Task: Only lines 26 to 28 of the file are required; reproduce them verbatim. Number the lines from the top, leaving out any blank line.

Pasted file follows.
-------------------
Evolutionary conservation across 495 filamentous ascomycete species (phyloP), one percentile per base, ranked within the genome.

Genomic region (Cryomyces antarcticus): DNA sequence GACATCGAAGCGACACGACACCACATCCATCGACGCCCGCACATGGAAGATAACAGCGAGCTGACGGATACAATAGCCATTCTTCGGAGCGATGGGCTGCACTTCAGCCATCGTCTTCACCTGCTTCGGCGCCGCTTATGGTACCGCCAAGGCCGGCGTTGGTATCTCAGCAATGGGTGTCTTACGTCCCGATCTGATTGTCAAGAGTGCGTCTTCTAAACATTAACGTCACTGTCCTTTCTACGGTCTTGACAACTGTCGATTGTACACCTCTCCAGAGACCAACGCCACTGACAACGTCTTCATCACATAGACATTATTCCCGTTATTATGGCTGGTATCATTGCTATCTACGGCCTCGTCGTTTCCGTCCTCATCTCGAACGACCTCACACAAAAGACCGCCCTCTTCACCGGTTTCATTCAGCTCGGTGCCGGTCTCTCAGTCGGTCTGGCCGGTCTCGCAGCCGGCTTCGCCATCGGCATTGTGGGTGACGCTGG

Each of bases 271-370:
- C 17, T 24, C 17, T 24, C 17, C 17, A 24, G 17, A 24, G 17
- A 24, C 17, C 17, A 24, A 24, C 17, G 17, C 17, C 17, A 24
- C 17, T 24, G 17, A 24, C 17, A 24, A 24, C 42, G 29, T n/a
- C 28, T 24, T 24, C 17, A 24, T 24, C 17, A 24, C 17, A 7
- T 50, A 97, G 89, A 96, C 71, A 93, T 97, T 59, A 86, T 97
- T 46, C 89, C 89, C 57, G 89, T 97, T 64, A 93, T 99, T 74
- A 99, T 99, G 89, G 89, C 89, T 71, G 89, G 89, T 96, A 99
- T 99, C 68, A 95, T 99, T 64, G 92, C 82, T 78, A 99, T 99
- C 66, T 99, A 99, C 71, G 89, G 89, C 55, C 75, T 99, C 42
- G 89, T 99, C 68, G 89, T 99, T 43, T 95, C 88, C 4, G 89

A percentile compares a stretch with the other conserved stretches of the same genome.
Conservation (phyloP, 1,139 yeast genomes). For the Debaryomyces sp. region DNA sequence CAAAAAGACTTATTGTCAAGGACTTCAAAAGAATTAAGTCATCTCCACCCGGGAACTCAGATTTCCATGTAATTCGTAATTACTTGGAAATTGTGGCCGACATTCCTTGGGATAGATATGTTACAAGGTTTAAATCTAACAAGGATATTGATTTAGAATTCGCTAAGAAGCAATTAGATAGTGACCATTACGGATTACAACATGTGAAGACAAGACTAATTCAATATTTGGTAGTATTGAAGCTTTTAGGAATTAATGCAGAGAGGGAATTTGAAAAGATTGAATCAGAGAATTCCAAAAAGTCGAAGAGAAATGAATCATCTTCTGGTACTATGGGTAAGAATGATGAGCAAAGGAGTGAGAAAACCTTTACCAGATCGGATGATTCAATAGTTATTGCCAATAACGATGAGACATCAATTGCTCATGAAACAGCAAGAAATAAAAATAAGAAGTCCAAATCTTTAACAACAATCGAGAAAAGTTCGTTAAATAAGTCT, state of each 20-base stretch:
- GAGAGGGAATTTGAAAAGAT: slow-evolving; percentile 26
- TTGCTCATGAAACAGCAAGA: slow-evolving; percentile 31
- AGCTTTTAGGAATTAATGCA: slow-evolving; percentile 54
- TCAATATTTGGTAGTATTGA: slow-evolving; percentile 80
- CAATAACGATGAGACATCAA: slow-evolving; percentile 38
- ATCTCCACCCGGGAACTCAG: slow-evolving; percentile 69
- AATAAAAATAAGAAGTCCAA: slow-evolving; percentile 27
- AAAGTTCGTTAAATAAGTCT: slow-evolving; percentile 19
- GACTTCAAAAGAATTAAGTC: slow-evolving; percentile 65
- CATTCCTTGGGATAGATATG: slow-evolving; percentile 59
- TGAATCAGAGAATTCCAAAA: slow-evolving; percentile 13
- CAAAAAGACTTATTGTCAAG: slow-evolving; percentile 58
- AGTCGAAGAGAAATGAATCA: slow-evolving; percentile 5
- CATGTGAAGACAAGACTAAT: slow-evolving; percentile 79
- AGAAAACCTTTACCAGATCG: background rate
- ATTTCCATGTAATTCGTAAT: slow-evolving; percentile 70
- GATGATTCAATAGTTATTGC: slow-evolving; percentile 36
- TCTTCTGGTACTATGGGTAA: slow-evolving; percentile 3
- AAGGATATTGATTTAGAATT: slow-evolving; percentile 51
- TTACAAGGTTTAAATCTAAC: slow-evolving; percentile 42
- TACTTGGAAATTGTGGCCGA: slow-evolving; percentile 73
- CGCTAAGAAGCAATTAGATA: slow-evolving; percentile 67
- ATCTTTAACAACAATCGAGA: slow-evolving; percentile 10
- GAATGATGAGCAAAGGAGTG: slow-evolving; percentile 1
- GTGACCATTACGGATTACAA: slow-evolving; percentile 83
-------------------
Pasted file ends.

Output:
- TGAATCAGAGAATTCCAAAA: slow-evolving; percentile 13
- CAAAAAGACTTATTGTCAAG: slow-evolving; percentile 58
- AGTCGAAGAGAAATGAATCA: slow-evolving; percentile 5